2020 Avalon TRD Review - So Close To Perfect
2020 Toyota Avalon TRD - What is it?
The Toyota Avalon is a five-passenger sedan on the larger side of the car market. It is Toyota’s largest sedan, offering a bit more interior space and cargo space than a Camry. The Avalon also shares a lot of its bones with the Lexus ES 350. While not a full-blown luxury car, the Avalon certainly qualifies a premium car in its top trims.
The TRD trim of the Avalon is an odd duck. Toyota has created a more sporty version of the Avalon, which is not really a sporty platform. The TRD seems lower to the ground than a typical sedan, either due to its actual ride height being lower, or the plastic bits added to the bodywork to make it appear so. We suspect both. The TRD trim has unique seats, badging and tires, and also a unique exhaust.
2020 Toyota Avalon TRD - What Powers it?
Like the top-trim Camry and Lexus ES 350 line, the Avalon TRD has a 301hp V6 engine. Although we find many small turbocharged engines to be very satisfying, the V6 in this Avalon is what many buyers really want. Smooth ample power with no hesitation. The 8-speed automatic transmission with paddle shifters is never in the way, never seems to hunt for a gear, and operates the way we suspect owners of most Avalons will want the transmission to.
Unfortunately, the Avalon TRD is front-wheel drive. While we appreciate the many benefits of front-wheel drive in certain cars, it has no place in a large performance car. There are AWD Avalons, but not AWD TRD trims. Odd.
2020 Toyota Avalon TRD - The Drive
The Avalon drives so smoothly and sometimes quietly (hold that thought) it easily matches the more expensive European models we test in this size. Frankly, in many ways, we prefer the Avalon to many of them. The Avalon feels very solid, feels of very high quality, and one gets the impression it will be that way for some time. Our tester had nearly 10,000 miles on the odometer, and it was completely free of any rattles or noises inside from loose panels or window seals.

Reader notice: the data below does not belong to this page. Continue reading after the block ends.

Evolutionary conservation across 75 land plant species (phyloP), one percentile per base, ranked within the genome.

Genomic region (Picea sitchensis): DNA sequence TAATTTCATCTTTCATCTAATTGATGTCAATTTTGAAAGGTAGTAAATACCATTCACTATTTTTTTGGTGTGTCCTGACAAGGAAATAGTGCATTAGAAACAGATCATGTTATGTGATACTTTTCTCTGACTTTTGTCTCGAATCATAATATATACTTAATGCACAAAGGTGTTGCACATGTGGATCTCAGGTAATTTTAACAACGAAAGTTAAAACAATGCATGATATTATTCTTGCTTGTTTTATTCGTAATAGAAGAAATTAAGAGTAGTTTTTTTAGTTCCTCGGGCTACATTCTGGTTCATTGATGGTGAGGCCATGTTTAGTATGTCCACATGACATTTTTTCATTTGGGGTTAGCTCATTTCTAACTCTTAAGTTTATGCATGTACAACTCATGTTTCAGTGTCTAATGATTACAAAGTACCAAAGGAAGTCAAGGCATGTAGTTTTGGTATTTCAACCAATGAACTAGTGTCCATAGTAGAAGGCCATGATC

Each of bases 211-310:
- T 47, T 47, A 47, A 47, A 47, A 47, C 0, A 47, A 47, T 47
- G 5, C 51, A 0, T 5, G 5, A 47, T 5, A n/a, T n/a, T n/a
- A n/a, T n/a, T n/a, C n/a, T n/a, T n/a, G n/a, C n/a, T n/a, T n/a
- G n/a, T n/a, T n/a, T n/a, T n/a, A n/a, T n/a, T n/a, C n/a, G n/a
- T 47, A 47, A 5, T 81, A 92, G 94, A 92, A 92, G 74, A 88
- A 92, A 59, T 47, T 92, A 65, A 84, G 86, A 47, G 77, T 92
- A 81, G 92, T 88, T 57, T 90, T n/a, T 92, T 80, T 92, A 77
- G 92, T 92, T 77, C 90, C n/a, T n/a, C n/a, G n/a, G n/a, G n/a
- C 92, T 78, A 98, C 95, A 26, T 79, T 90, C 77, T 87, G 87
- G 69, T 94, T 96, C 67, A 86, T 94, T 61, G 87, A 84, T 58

Around town, the Avalon is a comfortable cruiser. We had a chance to sample some back-roads and found the Avalon fun to drive in a spirited way. On the highway, the Avalon is clearly a great road-trip car. Except for one thing.
The TRD exhaust is annoying. Toyota added a loud exhaust because in the old times of American motoring that sound was equated with performance. The exact opposite is true today. Tesla, Jaguar, and even Toyota itself with the new RAV4 Prime have re-written the playbook on what performance feels and sounds like. Silent is what performance now sounds like. The constant drone of the Avalon’s TRD exhaust is hard to take. Perhaps you are looking for a full sized sedan with a loud exhaust. If you are, then your chariot awaits.
2020 Toyota Avalon TRD - The Cost
Our 2020 Avalon TRD has a price of $45,410 including destination. It had only two options included in that price. A $1,760 JBL stereo upgrade that also comes with a 9-inch infotainment screen, and a paint protection film priced at $395. Both options seem like smart choices to us in a car of this type. If we could add AWD to that list for a price of around $2,000 we would jump at the chance were we shopping for an Avalon TRD.
2020 Toyota Avalon TRD - Infotainment & Features List
2020 is quickly coming to an end, and we expect updates to the Avalon. Ours had no Android Auto, which meant no Google Maps, no Waze, and only partial Pandora integration via Bluetooth fo we Android users. We cannot recommend any car to any shopper on team Android that does not have this now mature technology. In fact, we would expect it to be wireless. Our research indicates that Android Auto will appear for model year 2021.
The TRD trims does have excellent microfiber-trimmed Softex seats (but they are not cooled). We loved the comfort as well as the stying of the interior overall, and the seats seemed to fit us particularly well. To its credit the Avalon also has a compact spare tire under the cargo floor.
2020 Toyota Avalon TRD- Overall
Some cars we test just cry out for easy changes that would make them dramatically better. The Avalon is a great car worthy of a better exhaust, more modern infotainment, and AWD. If Toyota makes those few changes it would earn our two thumbs up endorsement.
John Goreham is a long-time New England Motor Press Association member and recovering engineer. Following his engineering program, John also completed a marketing program at Northeastern University and worked with automotive component manufacturers. In addition to Torque News, John's work has appeared in print in dozens of American newspapers and he provides reviews to many vehicle shopping sites. You can follow John on Twitter, and view his credentials at Linkedin
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